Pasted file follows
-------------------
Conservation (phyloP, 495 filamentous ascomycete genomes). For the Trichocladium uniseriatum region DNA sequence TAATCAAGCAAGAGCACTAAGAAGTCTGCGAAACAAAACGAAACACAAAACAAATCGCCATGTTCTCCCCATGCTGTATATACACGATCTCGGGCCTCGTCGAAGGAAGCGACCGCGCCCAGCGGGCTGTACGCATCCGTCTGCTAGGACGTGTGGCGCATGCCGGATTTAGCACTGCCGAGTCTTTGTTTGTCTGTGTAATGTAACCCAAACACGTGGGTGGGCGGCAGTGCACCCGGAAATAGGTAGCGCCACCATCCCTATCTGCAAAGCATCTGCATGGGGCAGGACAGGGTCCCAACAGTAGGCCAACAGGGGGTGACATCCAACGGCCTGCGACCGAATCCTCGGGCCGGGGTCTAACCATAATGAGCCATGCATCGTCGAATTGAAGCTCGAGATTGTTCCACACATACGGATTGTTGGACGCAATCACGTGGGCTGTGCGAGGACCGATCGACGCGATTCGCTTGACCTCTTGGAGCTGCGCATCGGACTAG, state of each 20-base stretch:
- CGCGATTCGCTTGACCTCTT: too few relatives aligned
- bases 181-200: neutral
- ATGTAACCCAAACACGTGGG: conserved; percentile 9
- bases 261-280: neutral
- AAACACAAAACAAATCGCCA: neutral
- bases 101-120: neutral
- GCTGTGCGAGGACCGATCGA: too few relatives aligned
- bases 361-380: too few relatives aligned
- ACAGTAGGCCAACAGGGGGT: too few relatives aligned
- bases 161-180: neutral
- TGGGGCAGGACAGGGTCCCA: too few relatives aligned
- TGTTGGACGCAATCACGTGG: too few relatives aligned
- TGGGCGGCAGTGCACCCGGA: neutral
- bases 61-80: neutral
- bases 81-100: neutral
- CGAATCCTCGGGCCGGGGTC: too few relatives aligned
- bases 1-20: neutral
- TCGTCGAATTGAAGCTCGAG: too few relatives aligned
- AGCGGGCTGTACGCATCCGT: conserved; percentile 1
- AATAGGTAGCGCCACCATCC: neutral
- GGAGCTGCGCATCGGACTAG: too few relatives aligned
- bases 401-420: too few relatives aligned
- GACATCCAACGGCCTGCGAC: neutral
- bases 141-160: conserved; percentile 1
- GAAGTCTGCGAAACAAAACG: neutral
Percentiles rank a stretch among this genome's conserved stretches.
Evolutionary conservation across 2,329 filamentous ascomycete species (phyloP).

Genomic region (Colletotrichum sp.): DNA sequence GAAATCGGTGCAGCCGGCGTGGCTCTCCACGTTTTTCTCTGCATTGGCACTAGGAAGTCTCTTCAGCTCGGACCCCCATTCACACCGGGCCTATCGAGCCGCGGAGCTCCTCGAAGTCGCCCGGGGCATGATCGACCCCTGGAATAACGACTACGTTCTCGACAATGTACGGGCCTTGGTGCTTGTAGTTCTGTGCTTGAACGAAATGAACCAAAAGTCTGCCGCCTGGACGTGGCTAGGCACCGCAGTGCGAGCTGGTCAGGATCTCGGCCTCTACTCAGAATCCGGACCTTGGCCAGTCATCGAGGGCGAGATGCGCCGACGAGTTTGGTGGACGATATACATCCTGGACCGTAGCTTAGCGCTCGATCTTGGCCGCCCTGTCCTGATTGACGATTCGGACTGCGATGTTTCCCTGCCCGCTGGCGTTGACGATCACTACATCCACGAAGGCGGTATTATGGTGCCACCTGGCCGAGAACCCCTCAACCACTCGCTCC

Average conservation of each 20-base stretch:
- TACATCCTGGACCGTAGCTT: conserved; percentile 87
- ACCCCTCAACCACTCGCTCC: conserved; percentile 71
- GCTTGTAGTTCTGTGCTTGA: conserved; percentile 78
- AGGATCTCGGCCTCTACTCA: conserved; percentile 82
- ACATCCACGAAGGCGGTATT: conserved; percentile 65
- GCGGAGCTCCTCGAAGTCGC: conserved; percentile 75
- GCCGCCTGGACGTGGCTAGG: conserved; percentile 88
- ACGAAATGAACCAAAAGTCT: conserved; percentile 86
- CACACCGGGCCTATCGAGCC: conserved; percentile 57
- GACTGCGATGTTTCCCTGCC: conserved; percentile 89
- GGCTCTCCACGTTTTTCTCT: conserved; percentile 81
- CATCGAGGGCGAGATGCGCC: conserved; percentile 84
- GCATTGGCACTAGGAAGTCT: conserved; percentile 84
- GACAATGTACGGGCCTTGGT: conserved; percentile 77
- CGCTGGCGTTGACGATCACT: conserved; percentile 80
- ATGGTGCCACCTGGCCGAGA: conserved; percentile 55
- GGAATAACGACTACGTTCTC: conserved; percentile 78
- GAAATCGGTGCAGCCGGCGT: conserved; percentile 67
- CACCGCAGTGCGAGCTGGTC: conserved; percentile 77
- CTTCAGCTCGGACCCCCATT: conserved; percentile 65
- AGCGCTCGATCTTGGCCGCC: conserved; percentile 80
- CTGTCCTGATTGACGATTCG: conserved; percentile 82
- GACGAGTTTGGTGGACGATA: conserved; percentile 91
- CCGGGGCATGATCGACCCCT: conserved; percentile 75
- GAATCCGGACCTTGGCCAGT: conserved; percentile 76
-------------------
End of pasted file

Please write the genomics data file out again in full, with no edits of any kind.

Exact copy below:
Conservation (phyloP, 495 filamentous ascomycete genomes). For the Trichocladium uniseriatum region DNA sequence TAATCAAGCAAGAGCACTAAGAAGTCTGCGAAACAAAACGAAACACAAAACAAATCGCCATGTTCTCCCCATGCTGTATATACACGATCTCGGGCCTCGTCGAAGGAAGCGACCGCGCCCAGCGGGCTGTACGCATCCGTCTGCTAGGACGTGTGGCGCATGCCGGATTTAGCACTGCCGAGTCTTTGTTTGTCTGTGTAATGTAACCCAAACACGTGGGTGGGCGGCAGTGCACCCGGAAATAGGTAGCGCCACCATCCCTATCTGCAAAGCATCTGCATGGGGCAGGACAGGGTCCCAACAGTAGGCCAACAGGGGGTGACATCCAACGGCCTGCGACCGAATCCTCGGGCCGGGGTCTAACCATAATGAGCCATGCATCGTCGAATTGAAGCTCGAGATTGTTCCACACATACGGATTGTTGGACGCAATCACGTGGGCTGTGCGAGGACCGATCGACGCGATTCGCTTGACCTCTTGGAGCTGCGCATCGGACTAG, state of each 20-base stretch:
- CGCGATTCGCTTGACCTCTT: too few relatives aligned
- bases 181-200: neutral
- ATGTAACCCAAACACGTGGG: conserved; percentile 9
- bases 261-280: neutral
- AAACACAAAACAAATCGCCA: neutral
- bases 101-120: neutral
- GCTGTGCGAGGACCGATCGA: too few relatives aligned
- bases 361-380: too few relatives aligned
- ACAGTAGGCCAACAGGGGGT: too few relatives aligned
- bases 161-180: neutral
- TGGGGCAGGACAGGGTCCCA: too few relatives aligned
- TGTTGGACGCAATCACGTGG: too few relatives aligned
- TGGGCGGCAGTGCACCCGGA: neutral
- bases 61-80: neutral
- bases 81-100: neutral
- CGAATCCTCGGGCCGGGGTC: too few relatives aligned
- bases 1-20: neutral
- TCGTCGAATTGAAGCTCGAG: too few relatives aligned
- AGCGGGCTGTACGCATCCGT: conserved; percentile 1
- AATAGGTAGCGCCACCATCC: neutral
- GGAGCTGCGCATCGGACTAG: too few relatives aligned
- bases 401-420: too few relatives aligned
- GACATCCAACGGCCTGCGAC: neutral
- bases 141-160: conserved; percentile 1
- GAAGTCTGCGAAACAAAACG: neutral
Percentiles rank a stretch among this genome's conserved stretches.
Evolutionary conservation across 2,329 filamentous ascomycete species (phyloP).

Genomic region (Colletotrichum sp.): DNA sequence GAAATCGGTGCAGCCGGCGTGGCTCTCCACGTTTTTCTCTGCATTGGCACTAGGAAGTCTCTTCAGCTCGGACCCCCATTCACACCGGGCCTATCGAGCCGCGGAGCTCCTCGAAGTCGCCCGGGGCATGATCGACCCCTGGAATAACGACTACGTTCTCGACAATGTACGGGCCTTGGTGCTTGTAGTTCTGTGCTTGAACGAAATGAACCAAAAGTCTGCCGCCTGGACGTGGCTAGGCACCGCAGTGCGAGCTGGTCAGGATCTCGGCCTCTACTCAGAATCCGGACCTTGGCCAGTCATCGAGGGCGAGATGCGCCGACGAGTTTGGTGGACGATATACATCCTGGACCGTAGCTTAGCGCTCGATCTTGGCCGCCCTGTCCTGATTGACGATTCGGACTGCGATGTTTCCCTGCCCGCTGGCGTTGACGATCACTACATCCACGAAGGCGGTATTATGGTGCCACCTGGCCGAGAACCCCTCAACCACTCGCTCC

Average conservation of each 20-base stretch:
- TACATCCTGGACCGTAGCTT: conserved; percentile 87
- ACCCCTCAACCACTCGCTCC: conserved; percentile 71
- GCTTGTAGTTCTGTGCTTGA: conserved; percentile 78
- AGGATCTCGGCCTCTACTCA: conserved; percentile 82
- ACATCCACGAAGGCGGTATT: conserved; percentile 65
- GCGGAGCTCCTCGAAGTCGC: conserved; percentile 75
- GCCGCCTGGACGTGGCTAGG: conserved; percentile 88
- ACGAAATGAACCAAAAGTCT: conserved; percentile 86
- CACACCGGGCCTATCGAGCC: conserved; percentile 57
- GACTGCGATGTTTCCCTGCC: conserved; percentile 89
- GGCTCTCCACGTTTTTCTCT: conserved; percentile 81
- CATCGAGGGCGAGATGCGCC: conserved; percentile 84
- GCATTGGCACTAGGAAGTCT: conserved; percentile 84
- GACAATGTACGGGCCTTGGT: conserved; percentile 77
- CGCTGGCGTTGACGATCACT: conserved; percentile 80
- ATGGTGCCACCTGGCCGAGA: conserved; percentile 55
- GGAATAACGACTACGTTCTC: conserved; percentile 78
- GAAATCGGTGCAGCCGGCGT: conserved; percentile 67
- CACCGCAGTGCGAGCTGGTC: conserved; percentile 77
- CTTCAGCTCGGACCCCCATT: conserved; percentile 65
- AGCGCTCGATCTTGGCCGCC: conserved; percentile 80
- CTGTCCTGATTGACGATTCG: conserved; percentile 82
- GACGAGTTTGGTGGACGATA: conserved; percentile 91
- CCGGGGCATGATCGACCCCT: conserved; percentile 75
- GAATCCGGACCTTGGCCAGT: conserved; percentile 76